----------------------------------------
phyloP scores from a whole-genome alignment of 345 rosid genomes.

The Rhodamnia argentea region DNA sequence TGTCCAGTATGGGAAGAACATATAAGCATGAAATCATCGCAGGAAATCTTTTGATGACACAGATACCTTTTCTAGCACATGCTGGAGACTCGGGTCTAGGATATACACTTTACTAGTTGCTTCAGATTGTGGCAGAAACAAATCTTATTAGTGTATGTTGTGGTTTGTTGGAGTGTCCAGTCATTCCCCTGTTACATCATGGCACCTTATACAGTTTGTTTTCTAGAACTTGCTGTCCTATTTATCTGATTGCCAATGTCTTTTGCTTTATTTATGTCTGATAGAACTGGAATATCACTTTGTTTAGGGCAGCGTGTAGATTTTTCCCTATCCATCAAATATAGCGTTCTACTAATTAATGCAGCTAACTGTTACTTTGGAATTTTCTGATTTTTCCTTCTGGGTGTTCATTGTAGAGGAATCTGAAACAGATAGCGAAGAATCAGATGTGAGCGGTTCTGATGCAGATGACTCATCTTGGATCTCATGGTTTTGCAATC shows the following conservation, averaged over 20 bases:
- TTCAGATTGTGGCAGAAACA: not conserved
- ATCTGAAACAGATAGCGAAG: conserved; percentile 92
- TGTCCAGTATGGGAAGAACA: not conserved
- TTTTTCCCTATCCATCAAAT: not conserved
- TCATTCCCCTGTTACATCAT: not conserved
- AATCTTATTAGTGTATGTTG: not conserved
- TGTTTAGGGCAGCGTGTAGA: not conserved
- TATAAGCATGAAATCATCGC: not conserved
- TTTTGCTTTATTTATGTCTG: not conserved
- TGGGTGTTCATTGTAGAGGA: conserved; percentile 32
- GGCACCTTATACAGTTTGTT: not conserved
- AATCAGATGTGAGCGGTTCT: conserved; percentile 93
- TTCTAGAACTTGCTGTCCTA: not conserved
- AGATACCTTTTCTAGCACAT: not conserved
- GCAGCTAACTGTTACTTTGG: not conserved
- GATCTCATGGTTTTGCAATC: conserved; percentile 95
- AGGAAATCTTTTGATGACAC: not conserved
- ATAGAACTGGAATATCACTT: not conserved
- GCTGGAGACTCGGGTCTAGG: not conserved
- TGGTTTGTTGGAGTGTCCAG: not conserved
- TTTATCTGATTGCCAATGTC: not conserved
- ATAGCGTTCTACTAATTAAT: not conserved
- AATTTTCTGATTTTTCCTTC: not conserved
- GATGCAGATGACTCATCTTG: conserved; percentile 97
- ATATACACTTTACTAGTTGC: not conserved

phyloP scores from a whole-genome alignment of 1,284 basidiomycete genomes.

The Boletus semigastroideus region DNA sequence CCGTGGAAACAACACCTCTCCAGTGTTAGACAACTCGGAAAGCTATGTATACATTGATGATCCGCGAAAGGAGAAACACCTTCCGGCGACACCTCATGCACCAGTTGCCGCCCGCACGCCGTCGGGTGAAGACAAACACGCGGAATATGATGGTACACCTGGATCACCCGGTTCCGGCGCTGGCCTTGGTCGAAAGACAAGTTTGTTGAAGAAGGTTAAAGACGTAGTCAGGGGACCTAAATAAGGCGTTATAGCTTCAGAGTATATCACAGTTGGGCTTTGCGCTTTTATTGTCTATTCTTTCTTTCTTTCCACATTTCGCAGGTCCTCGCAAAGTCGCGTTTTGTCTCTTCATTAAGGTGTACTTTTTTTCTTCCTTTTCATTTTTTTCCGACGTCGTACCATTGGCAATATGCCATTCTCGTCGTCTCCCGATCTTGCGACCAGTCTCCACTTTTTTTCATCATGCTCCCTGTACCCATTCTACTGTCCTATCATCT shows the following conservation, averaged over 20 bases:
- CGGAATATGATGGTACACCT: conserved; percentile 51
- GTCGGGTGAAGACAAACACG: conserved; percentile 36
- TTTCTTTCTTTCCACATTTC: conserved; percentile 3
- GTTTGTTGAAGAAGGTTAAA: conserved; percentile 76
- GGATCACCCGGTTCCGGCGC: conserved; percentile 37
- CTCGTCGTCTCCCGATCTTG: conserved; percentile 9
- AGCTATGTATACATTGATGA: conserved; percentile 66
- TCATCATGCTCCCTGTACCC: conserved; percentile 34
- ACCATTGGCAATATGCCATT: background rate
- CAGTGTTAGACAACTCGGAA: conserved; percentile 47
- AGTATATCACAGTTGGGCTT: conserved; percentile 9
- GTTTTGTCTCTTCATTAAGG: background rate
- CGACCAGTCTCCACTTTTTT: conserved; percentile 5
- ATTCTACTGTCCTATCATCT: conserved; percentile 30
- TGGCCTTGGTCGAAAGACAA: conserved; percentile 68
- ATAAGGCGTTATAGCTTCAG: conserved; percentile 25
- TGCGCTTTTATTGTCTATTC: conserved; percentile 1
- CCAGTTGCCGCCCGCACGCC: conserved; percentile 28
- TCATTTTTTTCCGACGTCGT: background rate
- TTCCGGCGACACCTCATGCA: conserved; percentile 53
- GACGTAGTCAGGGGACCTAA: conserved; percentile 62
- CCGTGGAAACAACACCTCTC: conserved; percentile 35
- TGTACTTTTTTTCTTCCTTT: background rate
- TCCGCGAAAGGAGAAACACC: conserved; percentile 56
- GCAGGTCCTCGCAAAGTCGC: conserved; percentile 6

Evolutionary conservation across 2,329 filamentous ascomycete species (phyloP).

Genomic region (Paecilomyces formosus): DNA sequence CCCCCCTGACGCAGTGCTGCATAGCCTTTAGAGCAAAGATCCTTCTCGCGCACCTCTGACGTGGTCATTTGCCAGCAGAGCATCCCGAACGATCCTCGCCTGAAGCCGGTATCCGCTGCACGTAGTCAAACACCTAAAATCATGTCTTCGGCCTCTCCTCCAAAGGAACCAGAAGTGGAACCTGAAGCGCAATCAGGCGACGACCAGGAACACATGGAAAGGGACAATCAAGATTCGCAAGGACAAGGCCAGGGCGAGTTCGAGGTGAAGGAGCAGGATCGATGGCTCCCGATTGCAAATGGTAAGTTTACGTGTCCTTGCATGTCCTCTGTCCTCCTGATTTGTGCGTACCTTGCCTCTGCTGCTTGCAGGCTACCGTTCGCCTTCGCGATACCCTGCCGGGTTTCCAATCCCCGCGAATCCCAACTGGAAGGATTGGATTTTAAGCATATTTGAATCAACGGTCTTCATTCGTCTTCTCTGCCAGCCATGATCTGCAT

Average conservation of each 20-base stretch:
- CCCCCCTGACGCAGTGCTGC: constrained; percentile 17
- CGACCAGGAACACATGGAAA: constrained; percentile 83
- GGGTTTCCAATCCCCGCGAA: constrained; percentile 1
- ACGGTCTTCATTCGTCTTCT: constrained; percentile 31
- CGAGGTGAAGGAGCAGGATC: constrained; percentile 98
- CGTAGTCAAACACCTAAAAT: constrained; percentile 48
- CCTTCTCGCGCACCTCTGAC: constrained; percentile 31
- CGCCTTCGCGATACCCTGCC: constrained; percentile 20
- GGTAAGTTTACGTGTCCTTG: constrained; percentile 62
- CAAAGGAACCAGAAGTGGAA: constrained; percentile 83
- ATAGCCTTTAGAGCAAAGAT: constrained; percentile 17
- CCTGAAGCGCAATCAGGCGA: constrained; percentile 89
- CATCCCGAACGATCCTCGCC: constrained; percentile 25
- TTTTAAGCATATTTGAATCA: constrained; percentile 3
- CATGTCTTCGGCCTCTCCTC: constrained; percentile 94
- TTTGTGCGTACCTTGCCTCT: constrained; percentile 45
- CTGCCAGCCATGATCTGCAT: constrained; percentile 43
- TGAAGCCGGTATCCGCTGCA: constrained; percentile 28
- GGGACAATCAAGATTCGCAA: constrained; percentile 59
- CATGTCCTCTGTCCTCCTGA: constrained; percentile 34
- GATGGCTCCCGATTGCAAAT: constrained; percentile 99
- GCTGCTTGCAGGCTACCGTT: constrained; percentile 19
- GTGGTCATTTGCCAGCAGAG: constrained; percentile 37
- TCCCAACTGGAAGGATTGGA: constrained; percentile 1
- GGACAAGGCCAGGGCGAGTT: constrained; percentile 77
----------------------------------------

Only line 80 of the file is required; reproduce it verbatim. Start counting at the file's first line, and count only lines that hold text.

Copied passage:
- GTGGTCATTTGCCAGCAGAG: constrained; percentile 37